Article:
While hiking during a 2007 teacher’s strike, several Beersheva teens came across ruins of water cisterns dating to Byzantine times (330-1453 CE). Excitedly, they ran to the local office of the Society for the Protection of Nature in Israel and urged SPNI community manager Ronit Zeevi to plan something big with their find.

Fast forward five years, and the outgrowth of the students’ discovery is a new hiking and biking “ring trail” around the city of Beersheva that just won a special award from the European Ramblers Association in its annual ECO-Award competition.

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“There are so many archeological and nature sites here, so we thought, why not make a trail around Beersheva so people who know nothing about the region can come and learn?” Zeevi tells ISRAEL21c. “We met with the municipality and all the other groups that have something to say about it.”

Planned out and marked in 2008 by SPNI’s Israel Trail Committee and dedicated by Beersheva Mayor Ruvik Danilovich earlier this year, the Round Beer Sheva Trail (RBST) is Israel’s only city-encompassing path. Its unusual urban-environmental model is what prompted Trail Committee members Gal Hart and Ohad Kohavi to nominate it for the ECO-Award.

“The trail passes just 200 to 300 meters from some neighborhoods, and brings people past the Negev Brigade Monument; Neve Menachem, where a new stadium is being built; and an area with unique flowers where we hope to make a small nature reserve,” says Zeevi.

Marker along the RBST. Photo Gal Hart/Israel Trail Committee
Marker along the RBST. Photo Gal Hart/Israel Trail Committee

“In the west it passes next to the Zoological Garden, in the south through what will be a huge park on the Beersheva River and the Beit Eshel historical site, in the east not far from the Tel Beersheva Archeological Park, and in the north next to [the suburb of] Omer. It touches history, archeology, urban sites, nature, water, trains … everything.”

Planning and educational tool

A joint effort on the part of the city of Beersheva, the Israel Nature and National Parks Service, the Jewish National Fund, the Antiquities Authority and the Israel Trail Committee, the RBST is open to the general public but is intended primarily as an educational and activity focus for the 195,000 residents of Israel’s seventh-largest city, which is also known as the “capital of the Negev.”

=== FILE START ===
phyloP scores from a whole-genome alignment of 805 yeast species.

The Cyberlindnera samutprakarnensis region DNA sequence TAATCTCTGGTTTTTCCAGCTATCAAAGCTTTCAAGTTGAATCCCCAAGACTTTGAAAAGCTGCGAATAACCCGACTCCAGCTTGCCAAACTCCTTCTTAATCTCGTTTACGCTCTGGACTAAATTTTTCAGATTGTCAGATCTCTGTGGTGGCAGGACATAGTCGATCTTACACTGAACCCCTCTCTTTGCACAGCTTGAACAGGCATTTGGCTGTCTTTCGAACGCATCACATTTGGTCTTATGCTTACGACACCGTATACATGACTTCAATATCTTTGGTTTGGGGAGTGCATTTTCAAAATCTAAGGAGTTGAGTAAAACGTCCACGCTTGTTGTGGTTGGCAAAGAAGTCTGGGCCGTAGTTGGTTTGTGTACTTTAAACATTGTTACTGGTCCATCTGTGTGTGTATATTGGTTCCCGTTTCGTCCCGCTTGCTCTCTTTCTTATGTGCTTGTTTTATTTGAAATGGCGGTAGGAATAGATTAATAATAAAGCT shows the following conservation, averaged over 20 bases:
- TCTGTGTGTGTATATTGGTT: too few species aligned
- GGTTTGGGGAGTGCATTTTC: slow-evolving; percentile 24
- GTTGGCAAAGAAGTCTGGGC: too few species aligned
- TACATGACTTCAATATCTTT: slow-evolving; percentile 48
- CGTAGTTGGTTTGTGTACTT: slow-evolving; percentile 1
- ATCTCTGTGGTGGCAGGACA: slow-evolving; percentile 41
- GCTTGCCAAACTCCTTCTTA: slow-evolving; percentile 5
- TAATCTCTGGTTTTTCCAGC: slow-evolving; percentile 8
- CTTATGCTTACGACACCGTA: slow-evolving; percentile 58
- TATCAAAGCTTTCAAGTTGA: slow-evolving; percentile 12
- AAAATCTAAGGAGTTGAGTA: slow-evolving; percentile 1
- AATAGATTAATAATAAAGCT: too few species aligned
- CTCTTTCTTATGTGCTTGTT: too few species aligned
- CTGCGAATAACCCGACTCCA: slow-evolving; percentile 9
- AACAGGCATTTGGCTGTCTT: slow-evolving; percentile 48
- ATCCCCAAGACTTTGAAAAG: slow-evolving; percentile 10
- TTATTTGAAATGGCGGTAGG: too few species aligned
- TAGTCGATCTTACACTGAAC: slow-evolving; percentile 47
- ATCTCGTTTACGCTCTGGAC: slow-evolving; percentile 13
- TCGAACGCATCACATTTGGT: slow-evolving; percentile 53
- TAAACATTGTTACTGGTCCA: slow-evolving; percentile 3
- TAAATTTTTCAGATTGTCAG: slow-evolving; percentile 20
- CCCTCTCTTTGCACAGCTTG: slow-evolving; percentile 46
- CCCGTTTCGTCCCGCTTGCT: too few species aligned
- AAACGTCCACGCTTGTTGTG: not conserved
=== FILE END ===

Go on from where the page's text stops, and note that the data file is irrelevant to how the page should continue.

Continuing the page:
“Beersheva involves children in ecological activities in the community,” Hart tells ISRAEL21c. “Now they can go on school trips to explore this area, which was impossible before because it was not marked. The children helped pave the trail with stones, so they are involved personally. It’s part of them and they want to preserve it.”

Adds Zeevi: “A lot of schools ‘adopted’ parts of the trail, and the kids went with their parents on special days to explore it.”

The structure allows for adding additional loops as well as spurs connecting the ring trail to two smaller existing trails around the city, Hart says.

“We want to add about 35 kilometers for hiking and biking in two years’ time, and we have a dream of connecting it to the Israel National Trail” approximately 18 miles from the RBST.

Digitized maps of the route will serve as a guide for environmentally responsible expansion, says Hart, who is also Beersheva’s city planner.

Wildflowers along the RBST route. Photo by Gal Hart/Israel Trail Committee
Wildflowers along the RBST route. Photo by Gal Hart/Israel Trail Committee

“I organized it as a space, not just marks on stone, because I understand the city will grow, and to preserve the quality of open spaces we decided the RBST could be green belt around the city,” he explains. “Anyone building in this area must take into account the trail, which has become a planning tool.”

The planners took care to make use of existing topography and paths, rather than building special new bike and hiking routes, and to use elements and sites along the route to create centers of activity. Hart says the RBST includes parallel biking routes in many parts, and a few areas where 4×4 vehicles are permitted.

The route’s current length of 42 kilometers (26 miles) could make it a perfect setting for a marathon, says Zeevi, but since it is difficult to traverse in a single trip, the trail is divided into five separate routes marked clearly in different colors.